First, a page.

We all have times when we get frustrated by what’s going on around us at work. Our frustrations and concerns can negatively impact our workplace satisfaction and productivity.
Take Harry, for example. Harry is a leader I coach. He manages a six-person team.
Harry is struggling these days. He has three key concerns that have been coming up in our coaching conversations:
- He has an open position on his team, but the organization (his boss and boss’s boss) may be shifting the headcount to another area of need.
- Harry is unclear about the objectives his boss wants him to achieve this year. He can’t seem to get a concrete definition or metrics from his boss.
- Harry recently got feedback about his own leadership. Senior leaders in the organization don’t see him having the “strategic vision” needed to move to the next level.
These concerns are causing frustration and unhappiness for Harry. They’re valid concerns, yet as concerns, they keep Harry stuck. He feels like a victim.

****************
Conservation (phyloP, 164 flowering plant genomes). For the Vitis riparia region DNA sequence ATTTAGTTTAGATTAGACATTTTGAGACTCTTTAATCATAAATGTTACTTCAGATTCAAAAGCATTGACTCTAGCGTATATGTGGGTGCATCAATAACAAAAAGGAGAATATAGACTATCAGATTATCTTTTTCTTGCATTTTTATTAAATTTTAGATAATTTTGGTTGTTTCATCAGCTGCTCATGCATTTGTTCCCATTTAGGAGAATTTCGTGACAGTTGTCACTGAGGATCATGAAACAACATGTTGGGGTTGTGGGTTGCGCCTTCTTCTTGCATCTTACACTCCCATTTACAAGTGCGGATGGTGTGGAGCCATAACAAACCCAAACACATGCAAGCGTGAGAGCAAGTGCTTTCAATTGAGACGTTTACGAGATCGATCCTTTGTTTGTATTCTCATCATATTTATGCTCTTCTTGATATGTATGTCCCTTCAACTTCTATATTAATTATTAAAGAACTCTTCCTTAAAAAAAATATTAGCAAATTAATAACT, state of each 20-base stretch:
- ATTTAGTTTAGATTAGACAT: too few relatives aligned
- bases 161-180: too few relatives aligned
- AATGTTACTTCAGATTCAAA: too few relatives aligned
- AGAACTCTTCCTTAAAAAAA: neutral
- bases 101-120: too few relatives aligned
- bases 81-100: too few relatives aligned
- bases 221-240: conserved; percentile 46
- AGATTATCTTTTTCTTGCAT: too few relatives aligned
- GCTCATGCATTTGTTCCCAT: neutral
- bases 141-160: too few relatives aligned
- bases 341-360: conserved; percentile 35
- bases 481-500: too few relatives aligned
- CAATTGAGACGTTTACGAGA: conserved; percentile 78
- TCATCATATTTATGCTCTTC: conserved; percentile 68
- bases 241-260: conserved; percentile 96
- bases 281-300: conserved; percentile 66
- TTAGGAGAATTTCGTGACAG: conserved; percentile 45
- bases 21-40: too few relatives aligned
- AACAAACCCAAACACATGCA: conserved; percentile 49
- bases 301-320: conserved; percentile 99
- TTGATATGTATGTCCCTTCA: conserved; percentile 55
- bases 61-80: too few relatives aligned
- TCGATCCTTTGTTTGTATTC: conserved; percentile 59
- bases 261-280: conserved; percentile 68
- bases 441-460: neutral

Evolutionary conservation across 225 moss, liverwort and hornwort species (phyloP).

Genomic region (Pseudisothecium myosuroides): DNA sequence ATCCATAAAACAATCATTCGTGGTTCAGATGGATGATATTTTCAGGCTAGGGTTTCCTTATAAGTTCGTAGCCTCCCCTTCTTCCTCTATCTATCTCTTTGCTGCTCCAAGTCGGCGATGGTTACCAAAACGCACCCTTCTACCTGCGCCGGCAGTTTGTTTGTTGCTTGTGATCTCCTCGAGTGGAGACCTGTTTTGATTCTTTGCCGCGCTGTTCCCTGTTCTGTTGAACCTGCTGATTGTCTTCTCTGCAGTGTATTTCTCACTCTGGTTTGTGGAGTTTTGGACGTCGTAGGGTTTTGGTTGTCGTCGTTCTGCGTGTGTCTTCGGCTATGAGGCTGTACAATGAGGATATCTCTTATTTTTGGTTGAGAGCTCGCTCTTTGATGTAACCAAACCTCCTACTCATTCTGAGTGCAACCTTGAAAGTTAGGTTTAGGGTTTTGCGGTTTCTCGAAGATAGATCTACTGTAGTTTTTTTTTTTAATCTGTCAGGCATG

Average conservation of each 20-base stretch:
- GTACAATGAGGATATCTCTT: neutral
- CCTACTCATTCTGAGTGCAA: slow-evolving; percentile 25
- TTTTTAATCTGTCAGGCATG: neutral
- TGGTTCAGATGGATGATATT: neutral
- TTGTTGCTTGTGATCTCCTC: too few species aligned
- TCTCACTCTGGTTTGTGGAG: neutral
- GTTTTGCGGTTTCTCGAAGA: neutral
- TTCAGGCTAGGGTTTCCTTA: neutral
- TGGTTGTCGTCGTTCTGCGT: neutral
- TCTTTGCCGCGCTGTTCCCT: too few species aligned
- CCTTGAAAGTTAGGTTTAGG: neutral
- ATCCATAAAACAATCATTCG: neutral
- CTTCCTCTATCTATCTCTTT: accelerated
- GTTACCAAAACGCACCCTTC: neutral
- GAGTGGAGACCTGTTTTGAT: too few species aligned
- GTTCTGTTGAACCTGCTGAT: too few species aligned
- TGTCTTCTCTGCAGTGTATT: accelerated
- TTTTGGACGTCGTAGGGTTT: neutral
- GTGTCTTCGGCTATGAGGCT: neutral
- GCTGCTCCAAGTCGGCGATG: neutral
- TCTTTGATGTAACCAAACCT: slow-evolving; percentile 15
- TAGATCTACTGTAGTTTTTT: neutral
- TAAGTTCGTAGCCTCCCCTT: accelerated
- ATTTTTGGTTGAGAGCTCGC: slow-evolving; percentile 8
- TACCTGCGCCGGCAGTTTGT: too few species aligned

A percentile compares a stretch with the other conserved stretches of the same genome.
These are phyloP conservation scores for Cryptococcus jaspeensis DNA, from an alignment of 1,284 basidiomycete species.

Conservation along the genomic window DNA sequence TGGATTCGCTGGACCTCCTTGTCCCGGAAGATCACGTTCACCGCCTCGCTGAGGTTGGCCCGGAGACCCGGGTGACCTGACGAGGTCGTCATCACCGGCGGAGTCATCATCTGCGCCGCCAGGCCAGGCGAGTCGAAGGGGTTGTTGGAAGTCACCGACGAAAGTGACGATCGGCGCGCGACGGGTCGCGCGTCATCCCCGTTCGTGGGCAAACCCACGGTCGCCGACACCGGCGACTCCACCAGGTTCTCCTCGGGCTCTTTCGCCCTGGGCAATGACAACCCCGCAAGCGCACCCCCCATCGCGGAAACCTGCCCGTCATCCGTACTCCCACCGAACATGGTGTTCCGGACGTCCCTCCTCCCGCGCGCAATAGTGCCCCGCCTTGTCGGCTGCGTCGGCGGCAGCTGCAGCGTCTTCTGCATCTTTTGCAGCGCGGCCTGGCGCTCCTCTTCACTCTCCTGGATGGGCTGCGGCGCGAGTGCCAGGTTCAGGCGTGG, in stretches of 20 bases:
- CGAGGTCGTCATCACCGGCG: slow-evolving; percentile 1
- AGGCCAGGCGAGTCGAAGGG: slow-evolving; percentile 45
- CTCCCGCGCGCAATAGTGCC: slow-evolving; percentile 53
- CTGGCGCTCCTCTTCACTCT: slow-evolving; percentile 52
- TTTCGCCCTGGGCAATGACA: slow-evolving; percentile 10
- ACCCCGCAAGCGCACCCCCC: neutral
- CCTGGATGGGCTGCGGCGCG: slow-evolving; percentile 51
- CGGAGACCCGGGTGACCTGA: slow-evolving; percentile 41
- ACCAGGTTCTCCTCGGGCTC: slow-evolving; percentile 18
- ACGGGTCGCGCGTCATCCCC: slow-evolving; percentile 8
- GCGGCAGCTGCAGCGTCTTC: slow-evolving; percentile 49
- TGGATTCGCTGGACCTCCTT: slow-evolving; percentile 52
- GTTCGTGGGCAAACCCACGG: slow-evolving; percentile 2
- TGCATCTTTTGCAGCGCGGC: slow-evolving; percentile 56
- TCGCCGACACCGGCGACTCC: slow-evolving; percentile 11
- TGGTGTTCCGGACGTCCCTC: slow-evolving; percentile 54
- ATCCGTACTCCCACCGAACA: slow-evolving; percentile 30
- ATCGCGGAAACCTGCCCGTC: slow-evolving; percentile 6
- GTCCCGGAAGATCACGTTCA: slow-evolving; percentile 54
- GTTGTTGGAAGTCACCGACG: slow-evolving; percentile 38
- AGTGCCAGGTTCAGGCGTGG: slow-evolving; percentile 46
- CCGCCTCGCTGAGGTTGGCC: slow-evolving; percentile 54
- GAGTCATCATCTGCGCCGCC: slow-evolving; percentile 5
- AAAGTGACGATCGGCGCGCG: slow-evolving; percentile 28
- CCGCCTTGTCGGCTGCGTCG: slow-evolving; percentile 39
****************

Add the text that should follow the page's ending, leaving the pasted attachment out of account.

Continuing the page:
Fortunately, there is a way out....
Choose Wisely Among Your Three Circles
A simple, classic model about human experience can help in situations like these. The model involves three concentric circles. Like this:
The outer circle is your circle of concern. It contains things you’re concerned about, things that impact you or your interests. These could be personal concerns, such as your health or job security. Often, they are concerns you have about aspects of your environment, such as resources allotted to you, other people’s decisions, or the way others behave.
The next circle is your circle of influence. This is where you have the ability or opportunity to influence your concerns in some way. The circle of influence always involves other people – how we relate, persuade, communicate, negotiate.